Rough waters ahead for Chile’s new government
Chile faces economic uncertainty as global trade alliances are thrown into disarray. The new government in Santiago, led by free-market conservative Sebastian Pinera, has a weak position in the legislature. On top of the daunting challenge of diversifying Chile’s copper-based economy, President Pinera must deal with social unrest at home. This situation calls for first-rate leadership that ventures beyond routine governance.
Xi’s growing influence goes beyond constitutional changes
China’s National People’s Congress recently abolished term and age limits for the highest offices, including that of president. While the changes may not mean much for the workings of the Chinese party-state or the country’s development, they are part of a broader effort by President Xi Jinping to expand his influence and that of the Communist Party.
Russia’s and China’s quiet contest in Central Asia
While Russia focuses on its geopolitical objectives in Central Asia, China’s primarily interest is in the region’s mineral and energy resources. As recipients of Chinese investments and development aid, the five Central Asian countries – Kazakhstan, Kyrgyzstan, Tajikistan, Turkmenistan and Uzbekistan – are seeking to leverage the two powers’ competition for their own benefit.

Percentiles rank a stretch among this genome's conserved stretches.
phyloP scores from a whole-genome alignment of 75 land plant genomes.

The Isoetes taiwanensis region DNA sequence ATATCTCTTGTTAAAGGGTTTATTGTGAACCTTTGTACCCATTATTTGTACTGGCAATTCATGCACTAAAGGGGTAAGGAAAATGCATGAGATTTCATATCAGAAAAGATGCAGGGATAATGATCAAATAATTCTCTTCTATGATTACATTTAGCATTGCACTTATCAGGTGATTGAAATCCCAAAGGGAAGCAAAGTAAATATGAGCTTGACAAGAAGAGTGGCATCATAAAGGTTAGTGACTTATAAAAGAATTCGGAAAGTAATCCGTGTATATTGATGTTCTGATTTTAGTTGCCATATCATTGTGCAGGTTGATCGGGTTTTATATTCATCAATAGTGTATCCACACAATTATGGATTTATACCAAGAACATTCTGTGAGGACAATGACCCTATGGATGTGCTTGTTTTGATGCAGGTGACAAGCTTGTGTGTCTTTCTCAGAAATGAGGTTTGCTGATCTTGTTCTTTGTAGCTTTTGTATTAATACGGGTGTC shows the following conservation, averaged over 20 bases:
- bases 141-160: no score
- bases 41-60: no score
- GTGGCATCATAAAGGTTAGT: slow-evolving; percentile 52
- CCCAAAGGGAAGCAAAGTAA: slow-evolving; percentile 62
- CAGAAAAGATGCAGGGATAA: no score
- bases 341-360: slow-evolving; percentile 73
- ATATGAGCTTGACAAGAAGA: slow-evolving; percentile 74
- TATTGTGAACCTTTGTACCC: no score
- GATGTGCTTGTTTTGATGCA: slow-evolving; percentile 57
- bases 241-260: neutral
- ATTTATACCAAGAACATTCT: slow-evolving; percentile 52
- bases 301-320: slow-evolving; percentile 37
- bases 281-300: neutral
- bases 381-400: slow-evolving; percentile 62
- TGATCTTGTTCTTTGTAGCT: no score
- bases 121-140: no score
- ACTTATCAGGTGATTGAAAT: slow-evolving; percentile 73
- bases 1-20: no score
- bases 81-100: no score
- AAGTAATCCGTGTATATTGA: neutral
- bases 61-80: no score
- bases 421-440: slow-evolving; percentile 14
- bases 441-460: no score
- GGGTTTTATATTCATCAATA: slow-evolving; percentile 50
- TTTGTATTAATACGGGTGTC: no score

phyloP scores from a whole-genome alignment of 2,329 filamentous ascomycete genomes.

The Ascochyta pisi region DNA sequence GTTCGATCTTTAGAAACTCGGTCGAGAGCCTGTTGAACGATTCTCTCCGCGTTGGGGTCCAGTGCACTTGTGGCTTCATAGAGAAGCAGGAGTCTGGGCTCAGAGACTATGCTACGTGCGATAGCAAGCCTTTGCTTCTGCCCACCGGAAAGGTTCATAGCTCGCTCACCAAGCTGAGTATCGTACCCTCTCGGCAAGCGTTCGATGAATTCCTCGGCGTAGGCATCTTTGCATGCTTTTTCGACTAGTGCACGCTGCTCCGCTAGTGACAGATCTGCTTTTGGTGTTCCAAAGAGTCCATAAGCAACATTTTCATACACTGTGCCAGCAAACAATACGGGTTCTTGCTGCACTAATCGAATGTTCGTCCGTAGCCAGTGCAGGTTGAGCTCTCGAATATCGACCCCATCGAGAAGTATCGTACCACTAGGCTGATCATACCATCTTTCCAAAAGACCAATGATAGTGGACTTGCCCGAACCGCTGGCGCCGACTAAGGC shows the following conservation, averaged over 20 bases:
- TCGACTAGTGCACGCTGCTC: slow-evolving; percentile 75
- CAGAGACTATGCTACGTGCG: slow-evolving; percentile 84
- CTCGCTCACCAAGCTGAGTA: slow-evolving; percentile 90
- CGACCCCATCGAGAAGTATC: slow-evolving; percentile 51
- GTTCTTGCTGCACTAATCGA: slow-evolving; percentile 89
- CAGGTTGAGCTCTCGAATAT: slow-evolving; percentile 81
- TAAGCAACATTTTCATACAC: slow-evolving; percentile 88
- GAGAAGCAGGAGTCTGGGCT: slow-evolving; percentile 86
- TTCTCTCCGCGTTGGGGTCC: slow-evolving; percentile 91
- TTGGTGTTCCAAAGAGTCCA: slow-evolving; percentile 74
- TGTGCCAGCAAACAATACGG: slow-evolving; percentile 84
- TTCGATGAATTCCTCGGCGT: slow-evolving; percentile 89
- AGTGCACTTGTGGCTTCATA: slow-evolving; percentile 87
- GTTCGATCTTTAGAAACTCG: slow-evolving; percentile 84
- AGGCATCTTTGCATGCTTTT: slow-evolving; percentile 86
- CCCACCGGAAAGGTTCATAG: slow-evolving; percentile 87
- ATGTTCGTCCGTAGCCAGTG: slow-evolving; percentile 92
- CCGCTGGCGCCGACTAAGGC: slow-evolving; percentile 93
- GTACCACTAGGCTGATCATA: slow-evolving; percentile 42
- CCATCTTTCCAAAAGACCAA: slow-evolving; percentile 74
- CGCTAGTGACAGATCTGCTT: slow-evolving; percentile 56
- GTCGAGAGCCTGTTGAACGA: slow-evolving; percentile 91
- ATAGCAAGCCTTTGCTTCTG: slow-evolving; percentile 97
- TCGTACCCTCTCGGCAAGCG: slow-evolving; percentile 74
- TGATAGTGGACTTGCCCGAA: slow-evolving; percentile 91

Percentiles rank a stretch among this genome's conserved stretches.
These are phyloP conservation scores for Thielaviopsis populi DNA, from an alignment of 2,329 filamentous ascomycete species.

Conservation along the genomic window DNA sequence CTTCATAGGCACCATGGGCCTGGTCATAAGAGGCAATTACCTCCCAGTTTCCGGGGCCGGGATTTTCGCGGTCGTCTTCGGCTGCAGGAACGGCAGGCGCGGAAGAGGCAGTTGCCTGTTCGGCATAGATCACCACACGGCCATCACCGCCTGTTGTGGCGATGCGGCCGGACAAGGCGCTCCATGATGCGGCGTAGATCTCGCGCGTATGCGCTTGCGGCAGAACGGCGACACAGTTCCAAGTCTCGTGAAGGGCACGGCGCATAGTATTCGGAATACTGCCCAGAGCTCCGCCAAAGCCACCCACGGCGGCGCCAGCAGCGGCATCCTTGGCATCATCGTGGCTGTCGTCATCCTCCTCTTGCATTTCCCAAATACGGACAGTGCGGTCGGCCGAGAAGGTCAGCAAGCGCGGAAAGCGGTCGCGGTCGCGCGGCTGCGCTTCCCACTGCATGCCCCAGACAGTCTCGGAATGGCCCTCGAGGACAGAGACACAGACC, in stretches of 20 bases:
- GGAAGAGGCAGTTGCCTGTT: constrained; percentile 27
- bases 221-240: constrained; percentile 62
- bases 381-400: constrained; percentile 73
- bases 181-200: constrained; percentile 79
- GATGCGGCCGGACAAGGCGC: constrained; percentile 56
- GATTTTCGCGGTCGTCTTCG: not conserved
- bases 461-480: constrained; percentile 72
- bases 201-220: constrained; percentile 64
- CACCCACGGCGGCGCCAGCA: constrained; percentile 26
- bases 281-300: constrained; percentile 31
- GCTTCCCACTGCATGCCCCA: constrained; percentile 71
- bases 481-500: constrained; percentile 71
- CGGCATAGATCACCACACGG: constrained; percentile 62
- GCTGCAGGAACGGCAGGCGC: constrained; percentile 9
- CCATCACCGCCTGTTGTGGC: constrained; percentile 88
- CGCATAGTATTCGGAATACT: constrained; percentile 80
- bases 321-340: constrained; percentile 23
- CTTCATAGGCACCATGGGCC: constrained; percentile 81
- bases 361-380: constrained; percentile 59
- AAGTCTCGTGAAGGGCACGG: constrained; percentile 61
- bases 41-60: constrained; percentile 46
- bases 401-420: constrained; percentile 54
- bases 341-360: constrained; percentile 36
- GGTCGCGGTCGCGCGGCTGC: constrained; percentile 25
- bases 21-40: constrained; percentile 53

Trump’s trade war is poised for a Pyrrhic victory
The flip side of the Trump administration’s drive to reduce the U.S. foreign trade deficit is that it will leave the rest of the world with fewer dollars to finance its budget deficit. President Trump could cut spending drastically or persuade the Federal Reserve to buy more bonds, but neither seems likely. More probably, he will do nothing as domestic rates rise and the dollar strengthens – widening the trade deficit again.
Indonesia moves to assert its maritime interests between two oceans
Indonesia has adopted a maritime development strategy that calls for infrastructure buildup and exploitation of sea-based resources, including offshore oil and gas drilling. Logical as this strategy could be for an archipelagic state with huge development needs, it may easily put the politically cautious Jakarta on a collision course with Beijing.
How North Korea’s neighbors are quietly stepping up
The threat posed to international security by North Korea’s nuclear posturing will not be resolved in a flashy manner – neither by an American military strike at Pyongyang’s arsenal nor by Chinese economic pressure on its rogue ally. Instead, expect three Far East nations – China, Japan and South Korea – to quietly adopt a “managed crisis” approach, combining painstaking diplomacy with small-step measures to build stability.